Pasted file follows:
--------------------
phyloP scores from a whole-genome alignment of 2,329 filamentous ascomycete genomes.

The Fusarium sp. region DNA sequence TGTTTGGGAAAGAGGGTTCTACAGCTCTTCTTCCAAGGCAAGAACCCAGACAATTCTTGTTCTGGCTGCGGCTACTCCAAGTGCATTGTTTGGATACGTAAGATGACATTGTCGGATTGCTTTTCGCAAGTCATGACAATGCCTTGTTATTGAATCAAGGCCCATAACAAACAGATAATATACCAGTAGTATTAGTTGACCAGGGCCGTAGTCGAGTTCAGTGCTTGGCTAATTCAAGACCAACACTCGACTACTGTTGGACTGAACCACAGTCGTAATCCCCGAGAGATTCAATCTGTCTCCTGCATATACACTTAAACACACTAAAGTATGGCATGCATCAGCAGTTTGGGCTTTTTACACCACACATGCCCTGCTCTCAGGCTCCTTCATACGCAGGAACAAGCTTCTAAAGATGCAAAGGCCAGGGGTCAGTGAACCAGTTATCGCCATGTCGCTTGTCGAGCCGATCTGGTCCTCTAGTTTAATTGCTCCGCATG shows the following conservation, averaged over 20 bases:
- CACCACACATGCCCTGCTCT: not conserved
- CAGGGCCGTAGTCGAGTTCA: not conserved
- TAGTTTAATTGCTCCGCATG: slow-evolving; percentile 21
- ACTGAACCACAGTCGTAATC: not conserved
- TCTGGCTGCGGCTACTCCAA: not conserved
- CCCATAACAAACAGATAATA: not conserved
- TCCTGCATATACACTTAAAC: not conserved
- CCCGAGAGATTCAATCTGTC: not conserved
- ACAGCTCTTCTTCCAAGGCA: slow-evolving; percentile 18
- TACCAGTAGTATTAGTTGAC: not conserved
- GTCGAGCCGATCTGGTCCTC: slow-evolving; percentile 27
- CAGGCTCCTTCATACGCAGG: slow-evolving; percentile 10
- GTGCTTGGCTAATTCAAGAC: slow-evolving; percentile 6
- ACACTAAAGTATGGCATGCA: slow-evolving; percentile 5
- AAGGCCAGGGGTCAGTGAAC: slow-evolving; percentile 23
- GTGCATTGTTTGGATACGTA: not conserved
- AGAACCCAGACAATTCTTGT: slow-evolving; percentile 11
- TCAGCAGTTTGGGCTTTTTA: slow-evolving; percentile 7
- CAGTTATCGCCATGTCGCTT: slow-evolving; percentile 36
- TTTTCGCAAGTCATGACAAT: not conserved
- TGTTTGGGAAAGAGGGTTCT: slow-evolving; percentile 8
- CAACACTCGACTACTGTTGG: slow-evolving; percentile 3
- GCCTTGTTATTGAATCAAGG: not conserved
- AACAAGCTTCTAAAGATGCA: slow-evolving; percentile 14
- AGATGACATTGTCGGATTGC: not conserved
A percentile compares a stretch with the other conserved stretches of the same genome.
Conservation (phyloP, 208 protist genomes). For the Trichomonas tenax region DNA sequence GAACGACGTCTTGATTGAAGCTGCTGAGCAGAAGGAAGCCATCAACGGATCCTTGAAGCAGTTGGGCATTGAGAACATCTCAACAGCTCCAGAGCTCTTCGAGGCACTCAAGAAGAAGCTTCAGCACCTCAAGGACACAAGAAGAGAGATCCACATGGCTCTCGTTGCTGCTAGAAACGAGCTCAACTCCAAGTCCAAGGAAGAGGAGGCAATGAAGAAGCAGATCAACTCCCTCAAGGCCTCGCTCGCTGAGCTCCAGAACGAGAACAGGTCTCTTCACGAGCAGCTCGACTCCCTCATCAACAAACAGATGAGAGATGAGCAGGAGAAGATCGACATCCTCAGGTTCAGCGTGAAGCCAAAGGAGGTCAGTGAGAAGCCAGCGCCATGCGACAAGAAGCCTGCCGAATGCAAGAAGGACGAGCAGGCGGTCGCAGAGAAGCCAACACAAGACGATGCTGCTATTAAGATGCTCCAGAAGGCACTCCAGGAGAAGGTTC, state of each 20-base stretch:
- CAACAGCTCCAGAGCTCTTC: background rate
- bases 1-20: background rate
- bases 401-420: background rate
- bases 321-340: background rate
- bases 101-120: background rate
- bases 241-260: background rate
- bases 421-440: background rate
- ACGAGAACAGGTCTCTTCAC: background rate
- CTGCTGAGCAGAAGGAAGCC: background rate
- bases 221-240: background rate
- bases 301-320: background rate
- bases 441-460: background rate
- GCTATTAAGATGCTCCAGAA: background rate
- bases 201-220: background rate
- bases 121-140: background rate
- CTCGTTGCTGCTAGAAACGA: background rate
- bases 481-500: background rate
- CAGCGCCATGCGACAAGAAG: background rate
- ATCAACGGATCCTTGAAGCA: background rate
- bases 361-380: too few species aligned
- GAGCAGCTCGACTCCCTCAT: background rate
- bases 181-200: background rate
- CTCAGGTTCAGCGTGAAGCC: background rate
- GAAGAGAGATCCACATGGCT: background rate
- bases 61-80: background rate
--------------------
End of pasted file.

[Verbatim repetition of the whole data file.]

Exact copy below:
phyloP scores from a whole-genome alignment of 2,329 filamentous ascomycete genomes.

The Fusarium sp. region DNA sequence TGTTTGGGAAAGAGGGTTCTACAGCTCTTCTTCCAAGGCAAGAACCCAGACAATTCTTGTTCTGGCTGCGGCTACTCCAAGTGCATTGTTTGGATACGTAAGATGACATTGTCGGATTGCTTTTCGCAAGTCATGACAATGCCTTGTTATTGAATCAAGGCCCATAACAAACAGATAATATACCAGTAGTATTAGTTGACCAGGGCCGTAGTCGAGTTCAGTGCTTGGCTAATTCAAGACCAACACTCGACTACTGTTGGACTGAACCACAGTCGTAATCCCCGAGAGATTCAATCTGTCTCCTGCATATACACTTAAACACACTAAAGTATGGCATGCATCAGCAGTTTGGGCTTTTTACACCACACATGCCCTGCTCTCAGGCTCCTTCATACGCAGGAACAAGCTTCTAAAGATGCAAAGGCCAGGGGTCAGTGAACCAGTTATCGCCATGTCGCTTGTCGAGCCGATCTGGTCCTCTAGTTTAATTGCTCCGCATG shows the following conservation, averaged over 20 bases:
- CACCACACATGCCCTGCTCT: not conserved
- CAGGGCCGTAGTCGAGTTCA: not conserved
- TAGTTTAATTGCTCCGCATG: slow-evolving; percentile 21
- ACTGAACCACAGTCGTAATC: not conserved
- TCTGGCTGCGGCTACTCCAA: not conserved
- CCCATAACAAACAGATAATA: not conserved
- TCCTGCATATACACTTAAAC: not conserved
- CCCGAGAGATTCAATCTGTC: not conserved
- ACAGCTCTTCTTCCAAGGCA: slow-evolving; percentile 18
- TACCAGTAGTATTAGTTGAC: not conserved
- GTCGAGCCGATCTGGTCCTC: slow-evolving; percentile 27
- CAGGCTCCTTCATACGCAGG: slow-evolving; percentile 10
- GTGCTTGGCTAATTCAAGAC: slow-evolving; percentile 6
- ACACTAAAGTATGGCATGCA: slow-evolving; percentile 5
- AAGGCCAGGGGTCAGTGAAC: slow-evolving; percentile 23
- GTGCATTGTTTGGATACGTA: not conserved
- AGAACCCAGACAATTCTTGT: slow-evolving; percentile 11
- TCAGCAGTTTGGGCTTTTTA: slow-evolving; percentile 7
- CAGTTATCGCCATGTCGCTT: slow-evolving; percentile 36
- TTTTCGCAAGTCATGACAAT: not conserved
- TGTTTGGGAAAGAGGGTTCT: slow-evolving; percentile 8
- CAACACTCGACTACTGTTGG: slow-evolving; percentile 3
- GCCTTGTTATTGAATCAAGG: not conserved
- AACAAGCTTCTAAAGATGCA: slow-evolving; percentile 14
- AGATGACATTGTCGGATTGC: not conserved
A percentile compares a stretch with the other conserved stretches of the same genome.
Conservation (phyloP, 208 protist genomes). For the Trichomonas tenax region DNA sequence GAACGACGTCTTGATTGAAGCTGCTGAGCAGAAGGAAGCCATCAACGGATCCTTGAAGCAGTTGGGCATTGAGAACATCTCAACAGCTCCAGAGCTCTTCGAGGCACTCAAGAAGAAGCTTCAGCACCTCAAGGACACAAGAAGAGAGATCCACATGGCTCTCGTTGCTGCTAGAAACGAGCTCAACTCCAAGTCCAAGGAAGAGGAGGCAATGAAGAAGCAGATCAACTCCCTCAAGGCCTCGCTCGCTGAGCTCCAGAACGAGAACAGGTCTCTTCACGAGCAGCTCGACTCCCTCATCAACAAACAGATGAGAGATGAGCAGGAGAAGATCGACATCCTCAGGTTCAGCGTGAAGCCAAAGGAGGTCAGTGAGAAGCCAGCGCCATGCGACAAGAAGCCTGCCGAATGCAAGAAGGACGAGCAGGCGGTCGCAGAGAAGCCAACACAAGACGATGCTGCTATTAAGATGCTCCAGAAGGCACTCCAGGAGAAGGTTC, state of each 20-base stretch:
- CAACAGCTCCAGAGCTCTTC: background rate
- bases 1-20: background rate
- bases 401-420: background rate
- bases 321-340: background rate
- bases 101-120: background rate
- bases 241-260: background rate
- bases 421-440: background rate
- ACGAGAACAGGTCTCTTCAC: background rate
- CTGCTGAGCAGAAGGAAGCC: background rate
- bases 221-240: background rate
- bases 301-320: background rate
- bases 441-460: background rate
- GCTATTAAGATGCTCCAGAA: background rate
- bases 201-220: background rate
- bases 121-140: background rate
- CTCGTTGCTGCTAGAAACGA: background rate
- bases 481-500: background rate
- CAGCGCCATGCGACAAGAAG: background rate
- ATCAACGGATCCTTGAAGCA: background rate
- bases 361-380: too few species aligned
- GAGCAGCTCGACTCCCTCAT: background rate
- bases 181-200: background rate
- CTCAGGTTCAGCGTGAAGCC: background rate
- GAAGAGAGATCCACATGGCT: background rate
- bases 61-80: background rate